Editor’s note: This story originally appeared in the November/December 2015 issue of Catster print magazine. Click here to subscribe to Catster magazine.
Bengals and other domestic hybrid-derived cats are beautiful, active, and intelligent, says our Ask a Behaviorist columnist Marilyn Krieger, and they make affectionate companions. According to The International Cat Association, the world’s largest registry of pedigreed cats, Bengals are one of the most popular cat breeds. Many Bengals enjoy the company of other resident animals as well as humans. Here’s more on these fabulous cats.
Given the Bengal’s distinct heritage, it is the only domestic cat breed that can be found with the type of rosette markings typically seen dotting the lush coats of its true wild counterparts — ocelots, leopards, and jaguars. The rosettes appear as vivid cocoa, chocolate brown, rust, black, or charcoal spots or marbling resting on a contrasting background, such as buff, golden, sand, ivory, rust, brown, or orange.
Although the Bengal is most frequently seen in the brown tabby pattern and occasionally in the marbled brown tabby pattern, it is a breed all its own — complete with a one-of-a-kind personality that serves as a throwback to its wild blood.
The first Bengal appeared in 1963 quite by accident. Jean S. Mill, a California breeder, crossed an Asian leopard cat and a black Domestic Shorthair. She began working to develop a domestic cat with the easygoing, loving nature of a tabby and the exotic looks
of a leopard. By 1986, she had accomplished her goal: The Bengal was accepted as a breed by the International Cat Association, quickly earning championship status.
Many Bengals enjoy playing in water — whether it’s taking showers or baths, playing in the sink, or swimming alongside their humans. And trust us when we say that Bengals will find their own source (such as your fish tank) if you don’t provide them a water outlet.
If the Feline Olympics were a thing (and it totally should be), the Bengal would take gold in everything. Bengals are athletes through and through, being highly active and nearly always on the move. Toss a ball, and the Bengal will chase it down and bring it back. Going for a run? Strap a leash and harness on a Bengal, and he’ll accompany you. There’s not many physical challenges the Bengal will shy away from.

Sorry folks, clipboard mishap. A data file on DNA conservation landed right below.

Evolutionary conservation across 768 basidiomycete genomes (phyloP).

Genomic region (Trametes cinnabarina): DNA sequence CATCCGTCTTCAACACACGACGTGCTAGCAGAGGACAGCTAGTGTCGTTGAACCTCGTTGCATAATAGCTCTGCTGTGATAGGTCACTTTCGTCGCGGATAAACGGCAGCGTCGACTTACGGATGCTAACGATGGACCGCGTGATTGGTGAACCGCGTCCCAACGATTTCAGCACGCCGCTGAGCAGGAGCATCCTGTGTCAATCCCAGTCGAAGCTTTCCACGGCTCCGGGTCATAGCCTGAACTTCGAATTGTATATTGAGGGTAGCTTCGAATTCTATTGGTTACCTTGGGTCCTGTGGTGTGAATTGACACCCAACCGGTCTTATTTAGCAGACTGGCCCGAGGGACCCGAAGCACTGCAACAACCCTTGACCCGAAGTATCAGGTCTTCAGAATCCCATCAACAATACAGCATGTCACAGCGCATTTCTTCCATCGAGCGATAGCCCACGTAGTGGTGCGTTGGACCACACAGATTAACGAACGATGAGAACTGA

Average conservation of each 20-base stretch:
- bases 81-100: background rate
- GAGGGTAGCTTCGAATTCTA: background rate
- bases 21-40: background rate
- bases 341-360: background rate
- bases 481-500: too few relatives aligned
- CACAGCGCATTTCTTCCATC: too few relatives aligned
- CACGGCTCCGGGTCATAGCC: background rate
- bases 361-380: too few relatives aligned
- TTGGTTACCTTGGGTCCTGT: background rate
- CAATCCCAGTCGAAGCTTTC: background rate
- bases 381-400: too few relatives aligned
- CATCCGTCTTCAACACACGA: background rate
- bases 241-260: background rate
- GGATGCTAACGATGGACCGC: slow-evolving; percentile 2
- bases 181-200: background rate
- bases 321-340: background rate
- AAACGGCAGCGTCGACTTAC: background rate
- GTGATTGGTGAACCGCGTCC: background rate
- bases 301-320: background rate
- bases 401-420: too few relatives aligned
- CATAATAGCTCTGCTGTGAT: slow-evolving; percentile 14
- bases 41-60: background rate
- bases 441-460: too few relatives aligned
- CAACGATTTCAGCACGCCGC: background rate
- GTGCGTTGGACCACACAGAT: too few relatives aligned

You would think that being a hybrid of a leopard would make the Bengal huge and ferocious. But not in this case. The Asian leopard cat is a small wild cat weighing between five and 12 pounds. It’s also a shy, timid creature. The Bengal, on the other hand, is wildly outgoing and one of the larger domestic breeds in the cat world, ranging from, on average, eight to 15 pounds.
Bengals are now considered to be a part of the domestic cat class; however, if you’re considering adding one to your family, the cat should be a minimum of four generations removed from wild bloodlines.
You know how members of Twilight’s Cullen clan have that luminescent shimmering effect when they stand in direct sunlight? Some Bengals have similar iridescence all the time, and there’s a name for it: glittering. Glittering casts a luminous, iridescent sheen over the Bengal’s fur, making it look as if the coat has been dusted with pearl or gold glitter. How’s that for magic?
Bengals are highly intelligent creatures and adore anything that gets their brains working. Puzzle games are a huge draw for them, but they can also be trained to do tricks by using the clicker method.
You thought they were a unicorn-esque myth, right? Yet Snow Bengals can, and do, exist (and they’re spectacular).
So what sets a standard Bengal apart from a Snow Bengal? Color. Bengals with cream or pale white bodies and seal lynx, seal mink, or seal sepia color markings are classified as Snow Bengals.
On a scale of 1-10, just how family-friendly are Bengals? Easy — 11. Bengals are high energy, and love to play games, making them great companions for kids. They thrive on human companionship, but they’re not lap cats — sitting still isn’t really their thing. Be prepared to shower them with attention — on their terms.
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About the author: Writer and blogger Erika Sorocco has written about small mammals and cats for 10 years. A former freelance music writerfor The Californian newspaper, Erika currently fuses her love for felines and fashion together in the blog Cat Eyes & Skinny Jeans, where she waxes poetic about her favorite makeup look (cat eyes, of course) and love for cozy knit sweaters (which she unwillingly shares with her cats Minky and Gypsy). Follow Erika on Twitter at @cateyesskinnies.